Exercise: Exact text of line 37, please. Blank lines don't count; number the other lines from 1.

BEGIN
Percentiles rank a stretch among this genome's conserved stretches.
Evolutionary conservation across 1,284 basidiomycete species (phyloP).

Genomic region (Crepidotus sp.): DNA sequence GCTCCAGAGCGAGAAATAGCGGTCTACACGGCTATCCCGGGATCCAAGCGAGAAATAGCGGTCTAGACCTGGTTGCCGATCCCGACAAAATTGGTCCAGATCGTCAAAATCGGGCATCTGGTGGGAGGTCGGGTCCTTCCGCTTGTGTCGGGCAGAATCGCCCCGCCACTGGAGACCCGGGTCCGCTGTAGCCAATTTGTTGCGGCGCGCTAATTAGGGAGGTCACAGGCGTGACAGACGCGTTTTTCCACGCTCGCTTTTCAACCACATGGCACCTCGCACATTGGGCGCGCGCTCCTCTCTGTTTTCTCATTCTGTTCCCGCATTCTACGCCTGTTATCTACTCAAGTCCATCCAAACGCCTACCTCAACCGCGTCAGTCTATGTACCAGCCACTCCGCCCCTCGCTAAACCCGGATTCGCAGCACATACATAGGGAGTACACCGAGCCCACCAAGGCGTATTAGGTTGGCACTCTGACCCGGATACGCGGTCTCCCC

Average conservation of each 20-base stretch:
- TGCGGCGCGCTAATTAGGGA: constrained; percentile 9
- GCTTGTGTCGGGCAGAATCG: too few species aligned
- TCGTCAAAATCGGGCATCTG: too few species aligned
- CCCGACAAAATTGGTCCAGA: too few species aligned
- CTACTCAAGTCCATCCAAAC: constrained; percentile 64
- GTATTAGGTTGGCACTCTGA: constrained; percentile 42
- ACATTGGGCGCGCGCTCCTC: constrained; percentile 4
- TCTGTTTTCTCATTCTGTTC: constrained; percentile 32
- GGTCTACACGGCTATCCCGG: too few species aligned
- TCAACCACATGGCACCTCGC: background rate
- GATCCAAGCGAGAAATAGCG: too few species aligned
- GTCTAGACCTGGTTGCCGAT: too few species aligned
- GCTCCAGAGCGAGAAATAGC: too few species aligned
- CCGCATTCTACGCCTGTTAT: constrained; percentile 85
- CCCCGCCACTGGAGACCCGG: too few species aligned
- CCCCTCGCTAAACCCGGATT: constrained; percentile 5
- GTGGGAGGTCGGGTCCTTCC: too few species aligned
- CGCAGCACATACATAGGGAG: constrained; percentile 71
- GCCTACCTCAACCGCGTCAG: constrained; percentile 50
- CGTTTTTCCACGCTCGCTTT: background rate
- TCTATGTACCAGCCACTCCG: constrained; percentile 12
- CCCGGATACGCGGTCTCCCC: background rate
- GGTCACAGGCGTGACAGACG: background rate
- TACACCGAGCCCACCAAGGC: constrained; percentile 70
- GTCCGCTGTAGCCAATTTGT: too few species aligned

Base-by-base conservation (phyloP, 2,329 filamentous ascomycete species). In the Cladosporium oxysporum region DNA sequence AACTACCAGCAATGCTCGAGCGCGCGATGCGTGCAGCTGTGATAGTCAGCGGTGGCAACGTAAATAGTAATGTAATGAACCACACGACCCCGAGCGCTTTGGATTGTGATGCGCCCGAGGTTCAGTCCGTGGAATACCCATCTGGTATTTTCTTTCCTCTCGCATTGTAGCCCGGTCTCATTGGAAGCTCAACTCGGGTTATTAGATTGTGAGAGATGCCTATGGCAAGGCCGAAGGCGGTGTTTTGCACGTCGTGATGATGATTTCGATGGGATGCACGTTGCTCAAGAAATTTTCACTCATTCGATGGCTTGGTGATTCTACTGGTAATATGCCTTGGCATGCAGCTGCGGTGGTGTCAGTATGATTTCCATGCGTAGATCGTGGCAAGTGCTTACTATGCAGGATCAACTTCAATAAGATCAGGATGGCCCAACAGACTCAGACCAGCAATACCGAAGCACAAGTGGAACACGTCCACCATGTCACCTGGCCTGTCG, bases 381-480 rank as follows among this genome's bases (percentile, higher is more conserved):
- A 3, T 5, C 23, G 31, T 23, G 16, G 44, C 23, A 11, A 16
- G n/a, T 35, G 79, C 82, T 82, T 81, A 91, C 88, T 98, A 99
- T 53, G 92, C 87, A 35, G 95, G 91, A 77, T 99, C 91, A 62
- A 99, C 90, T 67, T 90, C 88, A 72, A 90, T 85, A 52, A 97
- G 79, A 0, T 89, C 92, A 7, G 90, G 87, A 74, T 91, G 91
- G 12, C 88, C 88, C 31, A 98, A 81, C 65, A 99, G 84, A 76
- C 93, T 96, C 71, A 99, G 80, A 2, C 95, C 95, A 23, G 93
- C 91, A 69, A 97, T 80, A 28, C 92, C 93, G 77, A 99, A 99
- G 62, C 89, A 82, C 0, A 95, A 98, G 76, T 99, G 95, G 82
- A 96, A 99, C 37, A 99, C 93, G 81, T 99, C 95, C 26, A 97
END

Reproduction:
- C 93, T 96, C 71, A 99, G 80, A 2, C 95, C 95, A 23, G 93